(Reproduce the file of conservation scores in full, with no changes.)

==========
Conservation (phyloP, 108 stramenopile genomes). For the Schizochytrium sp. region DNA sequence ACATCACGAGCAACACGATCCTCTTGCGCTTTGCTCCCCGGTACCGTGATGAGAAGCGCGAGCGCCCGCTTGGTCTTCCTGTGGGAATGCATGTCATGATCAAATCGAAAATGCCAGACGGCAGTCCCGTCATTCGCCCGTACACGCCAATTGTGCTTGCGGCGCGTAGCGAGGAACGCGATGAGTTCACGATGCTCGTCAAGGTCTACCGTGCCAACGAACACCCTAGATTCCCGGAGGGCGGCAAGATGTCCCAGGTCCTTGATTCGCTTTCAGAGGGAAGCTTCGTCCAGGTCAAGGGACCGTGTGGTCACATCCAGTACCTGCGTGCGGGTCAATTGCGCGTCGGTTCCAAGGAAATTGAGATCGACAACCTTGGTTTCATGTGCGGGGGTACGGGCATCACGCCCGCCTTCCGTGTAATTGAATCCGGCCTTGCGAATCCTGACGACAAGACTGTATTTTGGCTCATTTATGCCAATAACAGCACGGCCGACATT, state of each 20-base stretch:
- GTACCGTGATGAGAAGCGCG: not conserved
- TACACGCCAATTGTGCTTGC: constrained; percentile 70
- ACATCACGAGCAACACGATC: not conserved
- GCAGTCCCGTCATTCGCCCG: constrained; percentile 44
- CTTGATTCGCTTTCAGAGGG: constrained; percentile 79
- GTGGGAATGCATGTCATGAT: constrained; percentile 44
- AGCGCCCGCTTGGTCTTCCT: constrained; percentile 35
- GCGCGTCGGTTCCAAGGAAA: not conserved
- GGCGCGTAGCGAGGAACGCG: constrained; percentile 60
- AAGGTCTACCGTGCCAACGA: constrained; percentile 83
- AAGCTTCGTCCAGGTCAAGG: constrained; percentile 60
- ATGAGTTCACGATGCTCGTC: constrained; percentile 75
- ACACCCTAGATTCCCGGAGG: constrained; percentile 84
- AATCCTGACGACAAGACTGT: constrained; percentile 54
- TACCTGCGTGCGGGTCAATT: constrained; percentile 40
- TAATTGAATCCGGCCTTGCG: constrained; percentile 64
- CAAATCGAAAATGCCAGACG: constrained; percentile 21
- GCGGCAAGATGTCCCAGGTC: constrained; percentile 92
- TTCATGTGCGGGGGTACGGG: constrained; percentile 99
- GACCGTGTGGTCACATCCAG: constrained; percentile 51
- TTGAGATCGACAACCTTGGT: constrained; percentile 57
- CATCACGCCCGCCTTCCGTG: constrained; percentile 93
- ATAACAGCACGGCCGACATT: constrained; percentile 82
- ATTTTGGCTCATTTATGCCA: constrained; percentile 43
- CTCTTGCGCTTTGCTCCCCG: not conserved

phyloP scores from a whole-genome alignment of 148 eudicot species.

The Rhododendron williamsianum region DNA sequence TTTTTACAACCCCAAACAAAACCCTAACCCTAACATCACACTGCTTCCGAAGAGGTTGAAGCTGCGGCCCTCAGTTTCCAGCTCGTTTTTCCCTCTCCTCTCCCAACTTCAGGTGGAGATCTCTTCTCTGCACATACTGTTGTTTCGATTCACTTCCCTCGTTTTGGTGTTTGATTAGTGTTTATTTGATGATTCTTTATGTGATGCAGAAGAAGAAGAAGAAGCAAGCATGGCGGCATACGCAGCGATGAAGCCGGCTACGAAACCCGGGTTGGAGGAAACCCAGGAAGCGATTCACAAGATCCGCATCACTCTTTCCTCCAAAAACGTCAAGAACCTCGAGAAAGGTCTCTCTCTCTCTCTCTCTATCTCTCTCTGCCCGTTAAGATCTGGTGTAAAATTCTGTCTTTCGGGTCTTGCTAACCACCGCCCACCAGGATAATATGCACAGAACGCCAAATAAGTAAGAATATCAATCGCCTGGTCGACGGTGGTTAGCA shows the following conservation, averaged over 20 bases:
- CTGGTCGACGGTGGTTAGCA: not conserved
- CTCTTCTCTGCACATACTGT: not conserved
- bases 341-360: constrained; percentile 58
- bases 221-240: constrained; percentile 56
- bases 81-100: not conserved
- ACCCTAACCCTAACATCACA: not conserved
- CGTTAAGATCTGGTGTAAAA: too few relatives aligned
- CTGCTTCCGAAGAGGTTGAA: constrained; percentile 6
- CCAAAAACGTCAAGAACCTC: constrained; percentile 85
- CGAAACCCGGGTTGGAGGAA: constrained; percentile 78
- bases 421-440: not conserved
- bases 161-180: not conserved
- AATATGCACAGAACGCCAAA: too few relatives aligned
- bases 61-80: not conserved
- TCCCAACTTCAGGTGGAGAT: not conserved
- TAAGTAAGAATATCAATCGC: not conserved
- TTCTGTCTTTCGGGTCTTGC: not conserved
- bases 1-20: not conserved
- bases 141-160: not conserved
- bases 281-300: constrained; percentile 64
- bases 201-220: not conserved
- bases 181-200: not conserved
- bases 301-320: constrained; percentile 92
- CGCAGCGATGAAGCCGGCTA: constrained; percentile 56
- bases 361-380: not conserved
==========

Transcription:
Conservation (phyloP, 108 stramenopile genomes). For the Schizochytrium sp. region DNA sequence ACATCACGAGCAACACGATCCTCTTGCGCTTTGCTCCCCGGTACCGTGATGAGAAGCGCGAGCGCCCGCTTGGTCTTCCTGTGGGAATGCATGTCATGATCAAATCGAAAATGCCAGACGGCAGTCCCGTCATTCGCCCGTACACGCCAATTGTGCTTGCGGCGCGTAGCGAGGAACGCGATGAGTTCACGATGCTCGTCAAGGTCTACCGTGCCAACGAACACCCTAGATTCCCGGAGGGCGGCAAGATGTCCCAGGTCCTTGATTCGCTTTCAGAGGGAAGCTTCGTCCAGGTCAAGGGACCGTGTGGTCACATCCAGTACCTGCGTGCGGGTCAATTGCGCGTCGGTTCCAAGGAAATTGAGATCGACAACCTTGGTTTCATGTGCGGGGGTACGGGCATCACGCCCGCCTTCCGTGTAATTGAATCCGGCCTTGCGAATCCTGACGACAAGACTGTATTTTGGCTCATTTATGCCAATAACAGCACGGCCGACATT, state of each 20-base stretch:
- GTACCGTGATGAGAAGCGCG: not conserved
- TACACGCCAATTGTGCTTGC: constrained; percentile 70
- ACATCACGAGCAACACGATC: not conserved
- GCAGTCCCGTCATTCGCCCG: constrained; percentile 44
- CTTGATTCGCTTTCAGAGGG: constrained; percentile 79
- GTGGGAATGCATGTCATGAT: constrained; percentile 44
- AGCGCCCGCTTGGTCTTCCT: constrained; percentile 35
- GCGCGTCGGTTCCAAGGAAA: not conserved
- GGCGCGTAGCGAGGAACGCG: constrained; percentile 60
- AAGGTCTACCGTGCCAACGA: constrained; percentile 83
- AAGCTTCGTCCAGGTCAAGG: constrained; percentile 60
- ATGAGTTCACGATGCTCGTC: constrained; percentile 75
- ACACCCTAGATTCCCGGAGG: constrained; percentile 84
- AATCCTGACGACAAGACTGT: constrained; percentile 54
- TACCTGCGTGCGGGTCAATT: constrained; percentile 40
- TAATTGAATCCGGCCTTGCG: constrained; percentile 64
- CAAATCGAAAATGCCAGACG: constrained; percentile 21
- GCGGCAAGATGTCCCAGGTC: constrained; percentile 92
- TTCATGTGCGGGGGTACGGG: constrained; percentile 99
- GACCGTGTGGTCACATCCAG: constrained; percentile 51
- TTGAGATCGACAACCTTGGT: constrained; percentile 57
- CATCACGCCCGCCTTCCGTG: constrained; percentile 93
- ATAACAGCACGGCCGACATT: constrained; percentile 82
- ATTTTGGCTCATTTATGCCA: constrained; percentile 43
- CTCTTGCGCTTTGCTCCCCG: not conserved

phyloP scores from a whole-genome alignment of 148 eudicot species.

The Rhododendron williamsianum region DNA sequence TTTTTACAACCCCAAACAAAACCCTAACCCTAACATCACACTGCTTCCGAAGAGGTTGAAGCTGCGGCCCTCAGTTTCCAGCTCGTTTTTCCCTCTCCTCTCCCAACTTCAGGTGGAGATCTCTTCTCTGCACATACTGTTGTTTCGATTCACTTCCCTCGTTTTGGTGTTTGATTAGTGTTTATTTGATGATTCTTTATGTGATGCAGAAGAAGAAGAAGAAGCAAGCATGGCGGCATACGCAGCGATGAAGCCGGCTACGAAACCCGGGTTGGAGGAAACCCAGGAAGCGATTCACAAGATCCGCATCACTCTTTCCTCCAAAAACGTCAAGAACCTCGAGAAAGGTCTCTCTCTCTCTCTCTCTATCTCTCTCTGCCCGTTAAGATCTGGTGTAAAATTCTGTCTTTCGGGTCTTGCTAACCACCGCCCACCAGGATAATATGCACAGAACGCCAAATAAGTAAGAATATCAATCGCCTGGTCGACGGTGGTTAGCA shows the following conservation, averaged over 20 bases:
- CTGGTCGACGGTGGTTAGCA: not conserved
- CTCTTCTCTGCACATACTGT: not conserved
- bases 341-360: constrained; percentile 58
- bases 221-240: constrained; percentile 56
- bases 81-100: not conserved
- ACCCTAACCCTAACATCACA: not conserved
- CGTTAAGATCTGGTGTAAAA: too few relatives aligned
- CTGCTTCCGAAGAGGTTGAA: constrained; percentile 6
- CCAAAAACGTCAAGAACCTC: constrained; percentile 85
- CGAAACCCGGGTTGGAGGAA: constrained; percentile 78
- bases 421-440: not conserved
- bases 161-180: not conserved
- AATATGCACAGAACGCCAAA: too few relatives aligned
- bases 61-80: not conserved
- TCCCAACTTCAGGTGGAGAT: not conserved
- TAAGTAAGAATATCAATCGC: not conserved
- TTCTGTCTTTCGGGTCTTGC: not conserved
- bases 1-20: not conserved
- bases 141-160: not conserved
- bases 281-300: constrained; percentile 64
- bases 201-220: not conserved
- bases 181-200: not conserved
- bases 301-320: constrained; percentile 92
- CGCAGCGATGAAGCCGGCTA: constrained; percentile 56
- bases 361-380: not conserved